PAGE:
with diamonds and pearls, besides a
sum of money. He turned it over to
the company, and it was identified as
the property of Mrs. A. Schwab of 318
West Eighty-fourth street, New York
city, who had left It in the train when
she got off at Hammels station.
Representatives of Mrs. Schwab
gave Robelen $100, two suits of clothes
and offered him a life position at $100
Robelen will continue on his run. He
declined the company's offer of two
weeks' vacation wHh pay, saying that
be preferred to "keep on the Job."
Merchandise Steamers of the Muskoka
Lake Country'-in Ontario.
Among the interesting features of
life In the Muskoka lake country, in
Ontario, are the floating stores. A
good sized steam vessel fitted out with
every imaginable item of merchandise
that might be required makes a tour
of aa assigned- chain of lakes once
each week. On a certain hour of a
certain day the boat Is expected at
the different resorts and summer
homes, and enough merchandise must
be bought at each to tide over until
the next trip of the floating store.
Upon stepping on board the store
boats, says a writer in Popular, Me
chanics, the purchaser approaches a
counter with scales and cash drawer,
as In any other kind of store. Behind
the counter are shelves, on which are
displayed such articles as may tempt
the eye. Behind these shelves is the
entrance to the storeroom and hold. In
whleb more merchandise is stored.
Bach article has its place, and the
atorekeeper can find it in a moment.
Sometimes isolated farm* on the
lakes are not worth stopping at every
trip, ao a flag is flown when stores are
desired. The store vessel drops an
chor when the signal flag is flown,
and some member of the family rows
eat tod makes the parchases,
'§Mmtf^im# ."• mzmmMMiMM
It Appears That This Organ Can Be
Eloquent Even When Silent.
From the observations made by a
physiognomist it appears that the
tongue when quite still can be as elo
quent In giving its owner away as
when it Is wagging sixteen to the
dozen. This is a hard fact for a silent
man to swallow—in silence. His only
remedy is to keep well so as to obviate
the necessary injunction of the doctor
to put his tongue out, for by this
thrust out sign the doctor shall know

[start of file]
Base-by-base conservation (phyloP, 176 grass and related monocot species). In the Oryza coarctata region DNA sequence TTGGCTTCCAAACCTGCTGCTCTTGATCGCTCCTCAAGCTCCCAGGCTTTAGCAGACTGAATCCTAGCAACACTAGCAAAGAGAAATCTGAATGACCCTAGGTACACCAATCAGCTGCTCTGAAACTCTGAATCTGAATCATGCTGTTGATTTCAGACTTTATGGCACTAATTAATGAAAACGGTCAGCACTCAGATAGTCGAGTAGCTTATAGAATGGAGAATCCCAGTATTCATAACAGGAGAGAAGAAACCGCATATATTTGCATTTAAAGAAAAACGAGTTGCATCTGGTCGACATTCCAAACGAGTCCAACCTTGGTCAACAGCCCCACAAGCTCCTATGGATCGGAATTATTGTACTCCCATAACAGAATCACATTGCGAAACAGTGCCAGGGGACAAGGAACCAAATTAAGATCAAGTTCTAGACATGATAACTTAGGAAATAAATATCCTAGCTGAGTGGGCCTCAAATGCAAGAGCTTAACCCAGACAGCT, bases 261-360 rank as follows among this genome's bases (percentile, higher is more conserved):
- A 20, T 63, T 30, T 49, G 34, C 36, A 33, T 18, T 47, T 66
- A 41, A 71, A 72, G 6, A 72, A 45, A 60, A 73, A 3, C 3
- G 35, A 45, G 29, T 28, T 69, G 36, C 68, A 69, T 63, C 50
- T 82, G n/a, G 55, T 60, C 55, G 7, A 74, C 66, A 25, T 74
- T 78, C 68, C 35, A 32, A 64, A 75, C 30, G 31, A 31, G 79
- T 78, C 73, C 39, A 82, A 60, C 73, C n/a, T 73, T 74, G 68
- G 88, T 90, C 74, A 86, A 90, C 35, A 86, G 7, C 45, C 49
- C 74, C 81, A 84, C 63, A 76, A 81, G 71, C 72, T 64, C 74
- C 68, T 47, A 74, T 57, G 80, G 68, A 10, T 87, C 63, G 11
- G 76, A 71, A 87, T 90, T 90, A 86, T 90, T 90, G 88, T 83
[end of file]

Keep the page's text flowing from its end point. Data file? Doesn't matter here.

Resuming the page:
The tongue of the talker when ob
truded inclines to the right-side of the
mouth, we are asked to believe, where
as the seldom used tongue gravitates
to the left side. Orators, preachers
and barristers are endowed with right
sided tongues. Verbally parsimonious
persons have left sided tongues.
Furthermore, "the tongue that
shoots out straight without turning or
wavering indicates^ a solid, reliable
man of affairs." Tongues that turn
up Indicate impractical natures. A
downward, drooping tongue belongs
Couldn't Turn It.
The eye of little Willie's teacher was
sad and sorry, for, notwithstanding
that be was her favorite pupil, he stood
before her convicted of the heinous
charge of a theft of candy from a fel
low pupil. It was a first offense, how
ever, and she did not desire to inflict
corporal punishment A moral lecture,
she thought would fit the case.
"Bear in mind. Willie," she conclud
ed, "that these temptations can be re
sisted If determination is used. Al
ways turn a deaf ear to temptation."
Little Willie's Up trembled.
"But, teacher," he answered, "I ain't
got a deaf ear."
Making Hubby Appreciative.
A doctor tells of a note he received
from a woman saying that her hus
band, who was about to make him a
professional call, found constant fault
with the dinner she prepared for him.
She appealed to the physician for aid.
The doctor examined his patient who
had a slight attack of indigestion, and
told him to cut out luncheons, to eat
nothing but a slice of toast and a cup
of tea. The scheme wprked excellent
ly. Of course hubby returns home in
the evening, eats everything in sight
and votes his wife's cooking even bet
ter than mother used to make.—Boston
BISMARCK DAILY TRIBUNE, TUESDAY MORNING, AUGU8T 17, 1909.
to a person born to poverty and a ,in England, more especially In Essex,
ready eye for the hopeless side of4-In "-e
speaking organ with curled up edges is
the property of an imaginative and
artistic being. When the tongue is